Reinterpreting the Tempest Stela

3,500-year-old Egyptian inscription could alter Middle Bronze Age chronology

Ahmose I

AHMOSE I. A new translation of the Tempest Stela from the reign of Pharaoh Ahmose I could revise the dates of major events in the Middle Bronze Age. Courtesy of the Metropolitan Museum of Art.

A newly translated inscription on a stone block from Egypt could revise the chronology of major events in the Middle Bronze Age.

A study recently published by Nadine Moeller and Robert Ritner of the University of Chicago’s Oriental Institute in the Journal of Near Eastern Studies offers a new translation of the 40-line inscription on the Tempest Stela, a six-foot-tall stone block dated to the reign of Pharaoh Ahmose I. The inscription describes a series of severe weather events, including the “sky being in storm” with “a tempest of rain” for a number of days. The text also eerily speaks of bodies floating down the Nile River like “skiffs of papyrus.”

The Oriental Institute researchers believe the Tempest Stela describes the catastrophic weather phenomena that resulted in the aftermath of the mid-second millennium B.C.E. volcanic eruption on the Minoan island of Thera.

If the researchers are correct, then the reign of Ahmose I—the first pharaoh of the 18th dynasty—would be dated closer to the Thera eruption than previously thought.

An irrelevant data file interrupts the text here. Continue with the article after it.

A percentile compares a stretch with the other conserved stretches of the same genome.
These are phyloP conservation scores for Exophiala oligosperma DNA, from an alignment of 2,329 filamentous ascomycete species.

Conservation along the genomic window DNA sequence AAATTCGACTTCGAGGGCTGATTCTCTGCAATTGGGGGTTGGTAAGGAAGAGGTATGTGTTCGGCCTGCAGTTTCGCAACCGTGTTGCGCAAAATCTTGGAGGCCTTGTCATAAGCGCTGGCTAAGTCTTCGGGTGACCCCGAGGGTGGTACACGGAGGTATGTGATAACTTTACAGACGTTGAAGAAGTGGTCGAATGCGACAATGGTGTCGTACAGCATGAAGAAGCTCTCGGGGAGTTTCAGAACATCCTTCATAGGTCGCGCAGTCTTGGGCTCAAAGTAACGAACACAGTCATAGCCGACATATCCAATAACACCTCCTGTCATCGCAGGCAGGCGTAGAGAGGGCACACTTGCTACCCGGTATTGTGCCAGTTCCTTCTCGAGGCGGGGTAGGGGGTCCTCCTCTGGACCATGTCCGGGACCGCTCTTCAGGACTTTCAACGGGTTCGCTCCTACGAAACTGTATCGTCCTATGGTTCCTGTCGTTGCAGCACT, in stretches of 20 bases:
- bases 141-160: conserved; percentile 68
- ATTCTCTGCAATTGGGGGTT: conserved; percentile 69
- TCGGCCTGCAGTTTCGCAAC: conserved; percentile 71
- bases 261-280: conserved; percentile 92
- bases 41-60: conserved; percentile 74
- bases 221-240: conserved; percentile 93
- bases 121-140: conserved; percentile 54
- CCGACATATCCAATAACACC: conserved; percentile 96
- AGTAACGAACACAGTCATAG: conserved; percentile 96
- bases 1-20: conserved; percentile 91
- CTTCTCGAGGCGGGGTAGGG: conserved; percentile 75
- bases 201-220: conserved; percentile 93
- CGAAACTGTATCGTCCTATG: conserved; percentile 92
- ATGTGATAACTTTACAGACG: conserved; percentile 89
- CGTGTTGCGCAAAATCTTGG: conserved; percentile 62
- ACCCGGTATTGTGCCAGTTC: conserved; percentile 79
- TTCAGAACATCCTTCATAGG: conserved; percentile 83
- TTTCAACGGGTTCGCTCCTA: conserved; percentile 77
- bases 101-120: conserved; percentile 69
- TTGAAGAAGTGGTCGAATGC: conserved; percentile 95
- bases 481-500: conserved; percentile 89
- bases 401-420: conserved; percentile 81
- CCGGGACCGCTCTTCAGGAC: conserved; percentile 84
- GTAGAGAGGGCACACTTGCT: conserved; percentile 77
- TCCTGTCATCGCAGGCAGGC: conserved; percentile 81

What can archaeology tell us about the historicity of the Biblical account of the Exodus? The free eBook Ancient Israel in Egypt and the Exodus considers textual and archaeological evidence from the second millennium B.C.E. that describe the Israelites in Egypt and the Exodus.

“This is important to scholars of the ancient Near East and eastern Mediterranean, generally because the chronology that archaeologists use is based on the lists of Egyptian pharaohs, and this new information could adjust those dates,” said Moeller in a University of Chicago press release.

“Tightening and correcting the dates of the reign of Ahmose would allow us to readjust our understanding of events and their inter-linkage throughout the region across the late second millennium B.C.E.,” explained Leslie Anne Warden, Egyptologist at Roanoke College, in an email to Bible History Daily.

According to Oriental Institute scholar David Schloen, the re-dating of Ahmose’s reign may help clarify how Ahmose was able to overthrow the Hyksos—the Canaanite rulers of Egypt—and lay the foundations for the New Kingdom of Egypt. The tsunami from the eruption at Thera would have dismantled the Hyksos’s ports, disrupting trade and weakening their sea power.

Read more about the new interpretation of the Tempest Stela.


More on the Mediterranean Bronze Age in Bible History Daily

The Expulsion of the Hyksos

The Thera Theories: Science and the Modern Reception History of the Exodus

King Senebkay of ‘Lost’ Abydos Dynasty Died in Battle

Who Were the Minoans?

The Last Days of Hattusa

Bronze Age Collapse: Pollen Study Highlights Late Bronze Age Drought


Posted in News, The Ancient Near Eastern World.

Tagged with , , , , , , , , , , , , , , , , , , , , , , , , , , , , , , , , , , .

Add Your Comments